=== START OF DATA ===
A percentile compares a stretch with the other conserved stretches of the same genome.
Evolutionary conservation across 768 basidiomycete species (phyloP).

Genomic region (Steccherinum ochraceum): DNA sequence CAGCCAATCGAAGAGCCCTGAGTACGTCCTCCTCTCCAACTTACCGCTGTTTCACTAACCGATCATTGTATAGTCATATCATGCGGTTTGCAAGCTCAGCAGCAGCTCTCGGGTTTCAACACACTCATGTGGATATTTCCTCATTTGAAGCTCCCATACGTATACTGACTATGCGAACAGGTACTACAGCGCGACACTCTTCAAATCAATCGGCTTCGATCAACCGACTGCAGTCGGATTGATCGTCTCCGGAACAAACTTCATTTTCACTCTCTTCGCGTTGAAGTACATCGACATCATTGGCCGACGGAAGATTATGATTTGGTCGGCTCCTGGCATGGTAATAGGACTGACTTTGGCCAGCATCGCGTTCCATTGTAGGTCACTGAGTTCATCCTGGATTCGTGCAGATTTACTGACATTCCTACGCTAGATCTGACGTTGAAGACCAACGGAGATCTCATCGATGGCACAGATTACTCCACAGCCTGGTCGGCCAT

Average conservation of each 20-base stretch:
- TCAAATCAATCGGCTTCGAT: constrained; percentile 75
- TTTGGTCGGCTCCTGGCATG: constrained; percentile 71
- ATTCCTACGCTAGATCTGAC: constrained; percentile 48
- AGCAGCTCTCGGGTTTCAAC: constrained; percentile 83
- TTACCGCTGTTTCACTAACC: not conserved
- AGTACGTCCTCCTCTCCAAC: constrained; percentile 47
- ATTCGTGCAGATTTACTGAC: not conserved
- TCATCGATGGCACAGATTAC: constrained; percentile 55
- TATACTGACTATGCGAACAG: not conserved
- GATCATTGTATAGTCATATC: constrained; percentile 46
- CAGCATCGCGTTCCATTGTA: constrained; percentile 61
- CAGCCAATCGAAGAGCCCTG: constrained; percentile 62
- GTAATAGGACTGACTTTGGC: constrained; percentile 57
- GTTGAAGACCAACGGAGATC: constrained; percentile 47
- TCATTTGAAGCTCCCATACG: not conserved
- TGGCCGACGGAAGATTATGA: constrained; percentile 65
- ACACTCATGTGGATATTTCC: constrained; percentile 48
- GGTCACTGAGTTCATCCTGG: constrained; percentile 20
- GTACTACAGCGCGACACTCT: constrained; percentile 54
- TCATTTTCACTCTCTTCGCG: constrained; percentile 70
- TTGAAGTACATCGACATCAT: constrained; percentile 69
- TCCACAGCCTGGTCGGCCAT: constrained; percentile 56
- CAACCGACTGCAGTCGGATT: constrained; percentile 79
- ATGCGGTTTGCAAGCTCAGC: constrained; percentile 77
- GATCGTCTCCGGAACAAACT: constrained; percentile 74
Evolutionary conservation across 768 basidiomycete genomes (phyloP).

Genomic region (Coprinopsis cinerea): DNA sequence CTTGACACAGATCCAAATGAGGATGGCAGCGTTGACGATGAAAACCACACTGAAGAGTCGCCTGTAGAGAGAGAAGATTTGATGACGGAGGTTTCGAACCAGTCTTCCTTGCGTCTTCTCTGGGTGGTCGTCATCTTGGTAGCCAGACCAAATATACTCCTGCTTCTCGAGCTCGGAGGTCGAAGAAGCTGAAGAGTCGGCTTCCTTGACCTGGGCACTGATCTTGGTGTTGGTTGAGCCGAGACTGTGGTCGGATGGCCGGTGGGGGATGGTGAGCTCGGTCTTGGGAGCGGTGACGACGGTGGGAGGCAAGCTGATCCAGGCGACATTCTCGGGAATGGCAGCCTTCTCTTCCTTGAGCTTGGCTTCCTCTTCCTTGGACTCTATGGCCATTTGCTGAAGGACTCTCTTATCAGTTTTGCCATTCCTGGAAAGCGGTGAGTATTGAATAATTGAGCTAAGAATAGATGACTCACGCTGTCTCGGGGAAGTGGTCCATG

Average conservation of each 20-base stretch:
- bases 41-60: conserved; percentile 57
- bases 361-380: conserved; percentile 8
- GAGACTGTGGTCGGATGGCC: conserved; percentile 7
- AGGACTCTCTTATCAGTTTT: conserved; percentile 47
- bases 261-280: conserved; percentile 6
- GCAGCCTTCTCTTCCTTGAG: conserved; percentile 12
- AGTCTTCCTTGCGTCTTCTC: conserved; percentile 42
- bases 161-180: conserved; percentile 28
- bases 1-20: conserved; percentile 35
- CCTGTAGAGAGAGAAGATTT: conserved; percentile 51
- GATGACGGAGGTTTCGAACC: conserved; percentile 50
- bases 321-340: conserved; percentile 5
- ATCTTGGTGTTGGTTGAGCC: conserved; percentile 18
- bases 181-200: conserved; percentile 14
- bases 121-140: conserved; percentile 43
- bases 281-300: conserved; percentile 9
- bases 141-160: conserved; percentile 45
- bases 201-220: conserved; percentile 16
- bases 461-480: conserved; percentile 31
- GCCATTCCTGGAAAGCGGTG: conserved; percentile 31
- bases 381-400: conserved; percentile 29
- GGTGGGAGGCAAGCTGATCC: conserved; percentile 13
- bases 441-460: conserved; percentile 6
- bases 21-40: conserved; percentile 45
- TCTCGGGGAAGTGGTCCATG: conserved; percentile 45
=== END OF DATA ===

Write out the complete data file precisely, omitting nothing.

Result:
A percentile compares a stretch with the other conserved stretches of the same genome.
Evolutionary conservation across 768 basidiomycete species (phyloP).

Genomic region (Steccherinum ochraceum): DNA sequence CAGCCAATCGAAGAGCCCTGAGTACGTCCTCCTCTCCAACTTACCGCTGTTTCACTAACCGATCATTGTATAGTCATATCATGCGGTTTGCAAGCTCAGCAGCAGCTCTCGGGTTTCAACACACTCATGTGGATATTTCCTCATTTGAAGCTCCCATACGTATACTGACTATGCGAACAGGTACTACAGCGCGACACTCTTCAAATCAATCGGCTTCGATCAACCGACTGCAGTCGGATTGATCGTCTCCGGAACAAACTTCATTTTCACTCTCTTCGCGTTGAAGTACATCGACATCATTGGCCGACGGAAGATTATGATTTGGTCGGCTCCTGGCATGGTAATAGGACTGACTTTGGCCAGCATCGCGTTCCATTGTAGGTCACTGAGTTCATCCTGGATTCGTGCAGATTTACTGACATTCCTACGCTAGATCTGACGTTGAAGACCAACGGAGATCTCATCGATGGCACAGATTACTCCACAGCCTGGTCGGCCAT

Average conservation of each 20-base stretch:
- TCAAATCAATCGGCTTCGAT: constrained; percentile 75
- TTTGGTCGGCTCCTGGCATG: constrained; percentile 71
- ATTCCTACGCTAGATCTGAC: constrained; percentile 48
- AGCAGCTCTCGGGTTTCAAC: constrained; percentile 83
- TTACCGCTGTTTCACTAACC: not conserved
- AGTACGTCCTCCTCTCCAAC: constrained; percentile 47
- ATTCGTGCAGATTTACTGAC: not conserved
- TCATCGATGGCACAGATTAC: constrained; percentile 55
- TATACTGACTATGCGAACAG: not conserved
- GATCATTGTATAGTCATATC: constrained; percentile 46
- CAGCATCGCGTTCCATTGTA: constrained; percentile 61
- CAGCCAATCGAAGAGCCCTG: constrained; percentile 62
- GTAATAGGACTGACTTTGGC: constrained; percentile 57
- GTTGAAGACCAACGGAGATC: constrained; percentile 47
- TCATTTGAAGCTCCCATACG: not conserved
- TGGCCGACGGAAGATTATGA: constrained; percentile 65
- ACACTCATGTGGATATTTCC: constrained; percentile 48
- GGTCACTGAGTTCATCCTGG: constrained; percentile 20
- GTACTACAGCGCGACACTCT: constrained; percentile 54
- TCATTTTCACTCTCTTCGCG: constrained; percentile 70
- TTGAAGTACATCGACATCAT: constrained; percentile 69
- TCCACAGCCTGGTCGGCCAT: constrained; percentile 56
- CAACCGACTGCAGTCGGATT: constrained; percentile 79
- ATGCGGTTTGCAAGCTCAGC: constrained; percentile 77
- GATCGTCTCCGGAACAAACT: constrained; percentile 74
Evolutionary conservation across 768 basidiomycete genomes (phyloP).

Genomic region (Coprinopsis cinerea): DNA sequence CTTGACACAGATCCAAATGAGGATGGCAGCGTTGACGATGAAAACCACACTGAAGAGTCGCCTGTAGAGAGAGAAGATTTGATGACGGAGGTTTCGAACCAGTCTTCCTTGCGTCTTCTCTGGGTGGTCGTCATCTTGGTAGCCAGACCAAATATACTCCTGCTTCTCGAGCTCGGAGGTCGAAGAAGCTGAAGAGTCGGCTTCCTTGACCTGGGCACTGATCTTGGTGTTGGTTGAGCCGAGACTGTGGTCGGATGGCCGGTGGGGGATGGTGAGCTCGGTCTTGGGAGCGGTGACGACGGTGGGAGGCAAGCTGATCCAGGCGACATTCTCGGGAATGGCAGCCTTCTCTTCCTTGAGCTTGGCTTCCTCTTCCTTGGACTCTATGGCCATTTGCTGAAGGACTCTCTTATCAGTTTTGCCATTCCTGGAAAGCGGTGAGTATTGAATAATTGAGCTAAGAATAGATGACTCACGCTGTCTCGGGGAAGTGGTCCATG

Average conservation of each 20-base stretch:
- bases 41-60: conserved; percentile 57
- bases 361-380: conserved; percentile 8
- GAGACTGTGGTCGGATGGCC: conserved; percentile 7
- AGGACTCTCTTATCAGTTTT: conserved; percentile 47
- bases 261-280: conserved; percentile 6
- GCAGCCTTCTCTTCCTTGAG: conserved; percentile 12
- AGTCTTCCTTGCGTCTTCTC: conserved; percentile 42
- bases 161-180: conserved; percentile 28
- bases 1-20: conserved; percentile 35
- CCTGTAGAGAGAGAAGATTT: conserved; percentile 51
- GATGACGGAGGTTTCGAACC: conserved; percentile 50
- bases 321-340: conserved; percentile 5
- ATCTTGGTGTTGGTTGAGCC: conserved; percentile 18
- bases 181-200: conserved; percentile 14
- bases 121-140: conserved; percentile 43
- bases 281-300: conserved; percentile 9
- bases 141-160: conserved; percentile 45
- bases 201-220: conserved; percentile 16
- bases 461-480: conserved; percentile 31
- GCCATTCCTGGAAAGCGGTG: conserved; percentile 31
- bases 381-400: conserved; percentile 29
- GGTGGGAGGCAAGCTGATCC: conserved; percentile 13
- bases 441-460: conserved; percentile 6
- bases 21-40: conserved; percentile 45
- TCTCGGGGAAGTGGTCCATG: conserved; percentile 45